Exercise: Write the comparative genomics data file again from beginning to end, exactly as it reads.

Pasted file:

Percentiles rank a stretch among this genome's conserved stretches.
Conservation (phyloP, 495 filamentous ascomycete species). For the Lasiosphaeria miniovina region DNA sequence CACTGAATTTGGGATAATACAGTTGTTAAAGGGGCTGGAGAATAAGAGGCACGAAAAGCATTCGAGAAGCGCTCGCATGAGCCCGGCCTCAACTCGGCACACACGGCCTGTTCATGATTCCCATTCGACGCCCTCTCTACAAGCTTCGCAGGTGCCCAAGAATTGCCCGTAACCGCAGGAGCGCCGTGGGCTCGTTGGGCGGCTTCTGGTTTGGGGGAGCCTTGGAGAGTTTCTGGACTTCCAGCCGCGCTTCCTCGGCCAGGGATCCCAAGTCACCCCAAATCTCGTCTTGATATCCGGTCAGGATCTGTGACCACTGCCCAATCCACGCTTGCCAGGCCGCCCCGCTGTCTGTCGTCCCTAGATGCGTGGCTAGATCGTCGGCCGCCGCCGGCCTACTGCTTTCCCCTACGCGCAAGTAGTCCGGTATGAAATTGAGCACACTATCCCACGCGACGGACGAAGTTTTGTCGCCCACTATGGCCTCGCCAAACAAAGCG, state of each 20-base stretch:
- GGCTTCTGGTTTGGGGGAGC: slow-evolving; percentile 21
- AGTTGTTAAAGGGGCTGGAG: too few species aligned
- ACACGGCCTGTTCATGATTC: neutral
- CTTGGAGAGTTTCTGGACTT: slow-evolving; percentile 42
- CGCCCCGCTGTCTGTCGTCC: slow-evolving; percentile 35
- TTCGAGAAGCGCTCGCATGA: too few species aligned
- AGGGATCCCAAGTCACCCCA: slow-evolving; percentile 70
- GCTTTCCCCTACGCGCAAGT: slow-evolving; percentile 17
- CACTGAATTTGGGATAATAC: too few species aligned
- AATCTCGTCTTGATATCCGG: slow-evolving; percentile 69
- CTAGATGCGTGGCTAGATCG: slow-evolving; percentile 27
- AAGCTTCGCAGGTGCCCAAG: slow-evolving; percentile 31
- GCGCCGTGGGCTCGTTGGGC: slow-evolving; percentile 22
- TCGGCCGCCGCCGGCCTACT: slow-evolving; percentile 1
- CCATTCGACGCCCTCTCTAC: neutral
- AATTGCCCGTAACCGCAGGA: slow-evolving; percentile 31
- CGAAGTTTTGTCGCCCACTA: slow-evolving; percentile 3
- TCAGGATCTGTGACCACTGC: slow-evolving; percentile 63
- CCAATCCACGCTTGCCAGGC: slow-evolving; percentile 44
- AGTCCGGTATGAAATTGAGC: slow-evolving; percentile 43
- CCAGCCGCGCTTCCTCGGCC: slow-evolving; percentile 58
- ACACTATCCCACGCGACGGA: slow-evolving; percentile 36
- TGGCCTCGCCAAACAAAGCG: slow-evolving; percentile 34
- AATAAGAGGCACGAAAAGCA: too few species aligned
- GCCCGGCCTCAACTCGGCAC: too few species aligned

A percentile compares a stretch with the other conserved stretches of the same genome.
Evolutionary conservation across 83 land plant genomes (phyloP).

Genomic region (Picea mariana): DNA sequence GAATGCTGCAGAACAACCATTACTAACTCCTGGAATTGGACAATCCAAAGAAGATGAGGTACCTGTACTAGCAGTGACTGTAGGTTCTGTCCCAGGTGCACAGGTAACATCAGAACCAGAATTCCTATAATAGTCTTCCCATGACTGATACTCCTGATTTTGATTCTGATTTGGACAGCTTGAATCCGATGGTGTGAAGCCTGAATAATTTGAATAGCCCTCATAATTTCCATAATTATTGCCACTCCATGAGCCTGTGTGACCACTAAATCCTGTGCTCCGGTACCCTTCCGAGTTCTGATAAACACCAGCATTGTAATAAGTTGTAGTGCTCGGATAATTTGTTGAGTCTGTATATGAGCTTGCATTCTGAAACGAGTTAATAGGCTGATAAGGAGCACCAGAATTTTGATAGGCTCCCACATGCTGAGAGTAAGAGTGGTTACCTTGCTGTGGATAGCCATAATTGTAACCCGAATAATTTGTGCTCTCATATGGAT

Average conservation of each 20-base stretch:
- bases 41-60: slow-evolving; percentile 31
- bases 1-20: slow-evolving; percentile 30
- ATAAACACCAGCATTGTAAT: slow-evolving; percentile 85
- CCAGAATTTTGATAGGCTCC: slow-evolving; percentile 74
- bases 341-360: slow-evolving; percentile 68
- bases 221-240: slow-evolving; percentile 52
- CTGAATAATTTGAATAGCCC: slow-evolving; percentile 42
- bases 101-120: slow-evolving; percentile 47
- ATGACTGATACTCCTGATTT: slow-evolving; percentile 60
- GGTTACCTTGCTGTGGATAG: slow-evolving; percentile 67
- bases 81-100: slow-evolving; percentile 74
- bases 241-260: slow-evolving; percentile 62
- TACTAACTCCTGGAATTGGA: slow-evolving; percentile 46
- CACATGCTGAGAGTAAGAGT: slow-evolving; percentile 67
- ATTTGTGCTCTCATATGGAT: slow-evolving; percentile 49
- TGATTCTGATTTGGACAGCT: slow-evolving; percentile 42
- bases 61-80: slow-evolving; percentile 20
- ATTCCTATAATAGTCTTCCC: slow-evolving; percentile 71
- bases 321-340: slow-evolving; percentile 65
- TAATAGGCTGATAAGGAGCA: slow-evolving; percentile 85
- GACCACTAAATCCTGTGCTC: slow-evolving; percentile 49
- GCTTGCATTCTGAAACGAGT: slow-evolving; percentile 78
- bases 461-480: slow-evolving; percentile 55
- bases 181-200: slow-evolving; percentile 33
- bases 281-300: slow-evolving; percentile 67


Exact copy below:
Percentiles rank a stretch among this genome's conserved stretches.
Conservation (phyloP, 495 filamentous ascomycete species). For the Lasiosphaeria miniovina region DNA sequence CACTGAATTTGGGATAATACAGTTGTTAAAGGGGCTGGAGAATAAGAGGCACGAAAAGCATTCGAGAAGCGCTCGCATGAGCCCGGCCTCAACTCGGCACACACGGCCTGTTCATGATTCCCATTCGACGCCCTCTCTACAAGCTTCGCAGGTGCCCAAGAATTGCCCGTAACCGCAGGAGCGCCGTGGGCTCGTTGGGCGGCTTCTGGTTTGGGGGAGCCTTGGAGAGTTTCTGGACTTCCAGCCGCGCTTCCTCGGCCAGGGATCCCAAGTCACCCCAAATCTCGTCTTGATATCCGGTCAGGATCTGTGACCACTGCCCAATCCACGCTTGCCAGGCCGCCCCGCTGTCTGTCGTCCCTAGATGCGTGGCTAGATCGTCGGCCGCCGCCGGCCTACTGCTTTCCCCTACGCGCAAGTAGTCCGGTATGAAATTGAGCACACTATCCCACGCGACGGACGAAGTTTTGTCGCCCACTATGGCCTCGCCAAACAAAGCG, state of each 20-base stretch:
- GGCTTCTGGTTTGGGGGAGC: slow-evolving; percentile 21
- AGTTGTTAAAGGGGCTGGAG: too few species aligned
- ACACGGCCTGTTCATGATTC: neutral
- CTTGGAGAGTTTCTGGACTT: slow-evolving; percentile 42
- CGCCCCGCTGTCTGTCGTCC: slow-evolving; percentile 35
- TTCGAGAAGCGCTCGCATGA: too few species aligned
- AGGGATCCCAAGTCACCCCA: slow-evolving; percentile 70
- GCTTTCCCCTACGCGCAAGT: slow-evolving; percentile 17
- CACTGAATTTGGGATAATAC: too few species aligned
- AATCTCGTCTTGATATCCGG: slow-evolving; percentile 69
- CTAGATGCGTGGCTAGATCG: slow-evolving; percentile 27
- AAGCTTCGCAGGTGCCCAAG: slow-evolving; percentile 31
- GCGCCGTGGGCTCGTTGGGC: slow-evolving; percentile 22
- TCGGCCGCCGCCGGCCTACT: slow-evolving; percentile 1
- CCATTCGACGCCCTCTCTAC: neutral
- AATTGCCCGTAACCGCAGGA: slow-evolving; percentile 31
- CGAAGTTTTGTCGCCCACTA: slow-evolving; percentile 3
- TCAGGATCTGTGACCACTGC: slow-evolving; percentile 63
- CCAATCCACGCTTGCCAGGC: slow-evolving; percentile 44
- AGTCCGGTATGAAATTGAGC: slow-evolving; percentile 43
- CCAGCCGCGCTTCCTCGGCC: slow-evolving; percentile 58
- ACACTATCCCACGCGACGGA: slow-evolving; percentile 36
- TGGCCTCGCCAAACAAAGCG: slow-evolving; percentile 34
- AATAAGAGGCACGAAAAGCA: too few species aligned
- GCCCGGCCTCAACTCGGCAC: too few species aligned

A percentile compares a stretch with the other conserved stretches of the same genome.
Evolutionary conservation across 83 land plant genomes (phyloP).

Genomic region (Picea mariana): DNA sequence GAATGCTGCAGAACAACCATTACTAACTCCTGGAATTGGACAATCCAAAGAAGATGAGGTACCTGTACTAGCAGTGACTGTAGGTTCTGTCCCAGGTGCACAGGTAACATCAGAACCAGAATTCCTATAATAGTCTTCCCATGACTGATACTCCTGATTTTGATTCTGATTTGGACAGCTTGAATCCGATGGTGTGAAGCCTGAATAATTTGAATAGCCCTCATAATTTCCATAATTATTGCCACTCCATGAGCCTGTGTGACCACTAAATCCTGTGCTCCGGTACCCTTCCGAGTTCTGATAAACACCAGCATTGTAATAAGTTGTAGTGCTCGGATAATTTGTTGAGTCTGTATATGAGCTTGCATTCTGAAACGAGTTAATAGGCTGATAAGGAGCACCAGAATTTTGATAGGCTCCCACATGCTGAGAGTAAGAGTGGTTACCTTGCTGTGGATAGCCATAATTGTAACCCGAATAATTTGTGCTCTCATATGGAT

Average conservation of each 20-base stretch:
- bases 41-60: slow-evolving; percentile 31
- bases 1-20: slow-evolving; percentile 30
- ATAAACACCAGCATTGTAAT: slow-evolving; percentile 85
- CCAGAATTTTGATAGGCTCC: slow-evolving; percentile 74
- bases 341-360: slow-evolving; percentile 68
- bases 221-240: slow-evolving; percentile 52
- CTGAATAATTTGAATAGCCC: slow-evolving; percentile 42
- bases 101-120: slow-evolving; percentile 47
- ATGACTGATACTCCTGATTT: slow-evolving; percentile 60
- GGTTACCTTGCTGTGGATAG: slow-evolving; percentile 67
- bases 81-100: slow-evolving; percentile 74
- bases 241-260: slow-evolving; percentile 62
- TACTAACTCCTGGAATTGGA: slow-evolving; percentile 46
- CACATGCTGAGAGTAAGAGT: slow-evolving; percentile 67
- ATTTGTGCTCTCATATGGAT: slow-evolving; percentile 49
- TGATTCTGATTTGGACAGCT: slow-evolving; percentile 42
- bases 61-80: slow-evolving; percentile 20
- ATTCCTATAATAGTCTTCCC: slow-evolving; percentile 71
- bases 321-340: slow-evolving; percentile 65
- TAATAGGCTGATAAGGAGCA: slow-evolving; percentile 85
- GACCACTAAATCCTGTGCTC: slow-evolving; percentile 49
- GCTTGCATTCTGAAACGAGT: slow-evolving; percentile 78
- bases 461-480: slow-evolving; percentile 55
- bases 181-200: slow-evolving; percentile 33
- bases 281-300: slow-evolving; percentile 67